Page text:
ngland and France joined forces with Turkey to invade Russia. On 21 October, Florence Nightingale departed to Scutari, accompanied by 38 nurses. Mary began repeatedly offering her services to care for troops in the Crimea, but without success. She was left heartbroken and con-sidered that she might be facing rejection because of the colour of her skin. She put such thoughts aside and decided to fund her own passage to the Crimea and on her arrival she visited Florence Nightingale. By around July 1855 she and a friend of her late husband, Mr Day, had organised the construction at Balaclava of the British Hotel and store for the sale of food and drink to soldiers. This facility was to provide soldiers of all ranks with accommodation, good nourishing food, other provisions and nursing care of a high standard. Testimonies from soldiers, along with independent accounts from journalists, doctors and other visitors, testify to Mary Seacole's great qualities as a nurse and doctress.
In March 1856 when the war ended suddenly Mary was placed in severe financial difficulties as the stores she had recently purchased were now redundant. On her return to England she was saved from bankruptcy through the donations of well wishers. Thereafter she became increasingly cele-brated. Her portrait was painted by Albert Charles Challen in 1869 and when she died in 1881 her estate was valued at over £2,615, which demonstrates that by the time of her death she had re-covered from her earlier financial troubles.
In 1915 when the Crimean War Memorial was erected in London near the junction of Lower Regent Street and Pall Mall it included a Florence Nightingale statue but not one of Mary Seacole. On the centenary of the Crimea War, Jamaica formally recognised Seacole when the Jamaican Nurses' Association named their Kingston headquarters after her. In 1973 her decaying grave at Kensal Green was restored by an association of Jamaican women in London.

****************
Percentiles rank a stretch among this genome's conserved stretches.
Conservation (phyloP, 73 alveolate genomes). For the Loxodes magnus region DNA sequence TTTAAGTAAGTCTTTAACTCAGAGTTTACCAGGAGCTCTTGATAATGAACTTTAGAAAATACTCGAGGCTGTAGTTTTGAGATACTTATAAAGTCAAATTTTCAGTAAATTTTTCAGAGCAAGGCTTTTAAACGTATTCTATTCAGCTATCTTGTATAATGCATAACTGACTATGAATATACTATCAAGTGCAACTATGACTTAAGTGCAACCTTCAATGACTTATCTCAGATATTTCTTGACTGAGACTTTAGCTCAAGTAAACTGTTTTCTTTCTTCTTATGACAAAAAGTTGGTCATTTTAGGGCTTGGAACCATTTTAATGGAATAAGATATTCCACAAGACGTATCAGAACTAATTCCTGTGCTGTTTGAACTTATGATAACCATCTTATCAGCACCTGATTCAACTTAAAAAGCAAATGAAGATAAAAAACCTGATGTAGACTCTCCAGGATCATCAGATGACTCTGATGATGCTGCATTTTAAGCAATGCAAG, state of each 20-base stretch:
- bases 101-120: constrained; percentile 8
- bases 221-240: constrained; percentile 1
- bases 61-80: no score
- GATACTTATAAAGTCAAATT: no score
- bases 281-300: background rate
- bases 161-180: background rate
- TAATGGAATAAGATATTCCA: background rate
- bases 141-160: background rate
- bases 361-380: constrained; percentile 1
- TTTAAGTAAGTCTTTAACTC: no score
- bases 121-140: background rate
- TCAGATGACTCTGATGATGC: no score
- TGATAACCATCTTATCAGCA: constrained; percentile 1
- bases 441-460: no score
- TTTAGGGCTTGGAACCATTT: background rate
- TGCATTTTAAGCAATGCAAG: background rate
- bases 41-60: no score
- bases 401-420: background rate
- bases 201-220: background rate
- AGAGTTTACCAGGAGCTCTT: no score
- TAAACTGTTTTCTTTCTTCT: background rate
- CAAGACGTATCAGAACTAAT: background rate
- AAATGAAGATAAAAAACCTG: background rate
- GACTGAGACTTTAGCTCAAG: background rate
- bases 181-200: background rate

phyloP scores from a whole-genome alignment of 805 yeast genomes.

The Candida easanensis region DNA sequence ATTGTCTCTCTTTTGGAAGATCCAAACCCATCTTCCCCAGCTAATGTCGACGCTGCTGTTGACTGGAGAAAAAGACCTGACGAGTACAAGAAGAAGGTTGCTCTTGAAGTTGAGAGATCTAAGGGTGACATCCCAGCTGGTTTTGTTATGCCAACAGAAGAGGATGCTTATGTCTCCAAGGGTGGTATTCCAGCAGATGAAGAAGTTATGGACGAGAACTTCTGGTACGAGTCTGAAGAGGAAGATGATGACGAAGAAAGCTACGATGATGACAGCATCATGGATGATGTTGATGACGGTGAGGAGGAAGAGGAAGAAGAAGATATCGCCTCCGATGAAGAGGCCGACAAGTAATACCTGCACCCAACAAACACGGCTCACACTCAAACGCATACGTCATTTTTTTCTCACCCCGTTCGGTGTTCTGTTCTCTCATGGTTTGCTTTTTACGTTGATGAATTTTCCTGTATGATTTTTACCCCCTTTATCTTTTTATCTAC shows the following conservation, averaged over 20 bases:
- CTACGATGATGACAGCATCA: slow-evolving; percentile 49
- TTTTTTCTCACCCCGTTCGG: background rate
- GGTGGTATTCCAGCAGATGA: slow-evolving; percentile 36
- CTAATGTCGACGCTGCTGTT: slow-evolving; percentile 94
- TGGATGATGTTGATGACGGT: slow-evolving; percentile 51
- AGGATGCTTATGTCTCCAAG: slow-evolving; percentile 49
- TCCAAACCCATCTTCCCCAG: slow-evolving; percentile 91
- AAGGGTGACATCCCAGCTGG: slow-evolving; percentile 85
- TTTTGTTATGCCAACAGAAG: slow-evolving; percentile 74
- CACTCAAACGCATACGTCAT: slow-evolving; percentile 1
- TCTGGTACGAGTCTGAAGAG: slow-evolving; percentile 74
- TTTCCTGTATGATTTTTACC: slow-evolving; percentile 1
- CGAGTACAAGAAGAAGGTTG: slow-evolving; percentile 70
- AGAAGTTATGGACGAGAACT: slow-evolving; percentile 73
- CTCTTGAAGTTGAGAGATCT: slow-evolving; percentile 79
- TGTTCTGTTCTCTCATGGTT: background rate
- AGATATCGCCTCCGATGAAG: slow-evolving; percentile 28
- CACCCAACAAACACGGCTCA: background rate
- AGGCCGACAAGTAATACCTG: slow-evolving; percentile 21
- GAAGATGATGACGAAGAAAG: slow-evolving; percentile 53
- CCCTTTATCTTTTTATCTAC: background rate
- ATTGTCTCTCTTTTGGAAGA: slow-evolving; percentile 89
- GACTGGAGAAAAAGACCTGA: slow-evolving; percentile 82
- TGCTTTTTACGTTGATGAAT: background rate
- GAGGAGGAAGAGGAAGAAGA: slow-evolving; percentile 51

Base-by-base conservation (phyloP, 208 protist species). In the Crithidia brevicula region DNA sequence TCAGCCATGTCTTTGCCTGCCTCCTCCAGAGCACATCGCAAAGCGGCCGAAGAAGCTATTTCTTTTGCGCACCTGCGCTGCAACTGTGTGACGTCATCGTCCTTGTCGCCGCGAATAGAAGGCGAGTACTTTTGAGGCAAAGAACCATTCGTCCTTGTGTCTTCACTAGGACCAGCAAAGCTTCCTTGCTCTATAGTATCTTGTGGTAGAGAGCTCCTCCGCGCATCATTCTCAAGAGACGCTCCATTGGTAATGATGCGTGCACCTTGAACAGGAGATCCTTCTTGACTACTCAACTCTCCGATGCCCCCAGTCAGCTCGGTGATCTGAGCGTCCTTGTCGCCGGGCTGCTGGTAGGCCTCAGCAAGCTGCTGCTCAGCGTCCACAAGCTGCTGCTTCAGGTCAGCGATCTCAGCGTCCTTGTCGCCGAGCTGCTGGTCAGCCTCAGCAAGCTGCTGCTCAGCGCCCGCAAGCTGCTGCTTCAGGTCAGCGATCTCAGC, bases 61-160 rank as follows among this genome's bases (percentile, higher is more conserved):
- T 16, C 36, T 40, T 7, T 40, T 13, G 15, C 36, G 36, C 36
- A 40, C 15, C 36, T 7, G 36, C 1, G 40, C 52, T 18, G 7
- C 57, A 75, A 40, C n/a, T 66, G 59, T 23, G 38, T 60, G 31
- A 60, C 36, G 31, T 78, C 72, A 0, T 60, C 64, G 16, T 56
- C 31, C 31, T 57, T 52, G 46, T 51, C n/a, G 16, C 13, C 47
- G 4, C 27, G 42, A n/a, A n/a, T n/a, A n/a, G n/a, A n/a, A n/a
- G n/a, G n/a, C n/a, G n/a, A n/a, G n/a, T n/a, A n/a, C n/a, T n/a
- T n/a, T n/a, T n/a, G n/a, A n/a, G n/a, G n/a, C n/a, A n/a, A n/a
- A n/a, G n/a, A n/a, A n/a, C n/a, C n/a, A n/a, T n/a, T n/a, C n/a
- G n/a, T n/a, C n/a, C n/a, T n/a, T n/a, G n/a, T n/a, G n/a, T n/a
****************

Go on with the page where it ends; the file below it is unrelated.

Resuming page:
In 1985 the Greater London Council placed a blue plaque on her former home at 157 George Street, London W1 and when this building was demolished the plaque was moved to its present location in Soho Square.
003 former London MP Clive Soley, now Lord Soley, launched an appeal for funds to erect a statue in central London. In late November 2015 the final funds to make this possible were obtained when the Government made a surprise donation of £240,000 to the Mary Seacole Memorial Statue Appeal (MSMSA), which had raised more than half a million pounds before being hampered in their efforts when they were presented with an unexpected huge bill for installation costs.
The 15-foot plus bronze statue that has been designed by sculptor Martin Jennings will be the first statue of a named black woman in Britain. It will be installed - along with a memorial garden to commemorate health workers killed in conflict zones or combating disease - in the grounds of St Thomas' hospital, opposite Parliament. It is sure to become a significant London landmark.
The Community Practitioners and Health Visitors Association (CPHVA), which is a section of UNITE, has long campaigned for a Mary Seacole statue. Prominent in this campaign has been Professor Elizabeth Anionwu, CBE, who is vice-chairperson of the MSMSA and vice-president of UNITE/CPHVA, who said, "For all the thousands of people who have donated pennies and pounds to this appeal, for which we raised over £500,000, it is wonderful news that we now finally have all the monies we need. At last we know that by spring next year the statue to this remarkable woman will be on display.”
For more on Mary Seacole there is a book by Professor Anionwu: A short history of Mary Seacole - a resource for nurses and students.
, 29 Hope Street, Liverpool L1 9BQ www.initiativefactory.org
The CASA Bar has its very own Rebel Road with a huge series of plaques (e.g. Mickey Fenn at http://www.unitetheunion.org/growing-our-union/education/rebelroad/plaques/#Micky%20Fenn
adorning one of the walls in the function room.
The existence of the Casa can be traced back to the long history in Liverpool of dockworkers, who had to collectively organise against casual labour whereby they were hired by the half day from hiring pens. With only a minority chosen for work and with no pay for dockers not selected then the competition was fierce and bloody. This was despite the fact that the docks were economically vital to the British economy.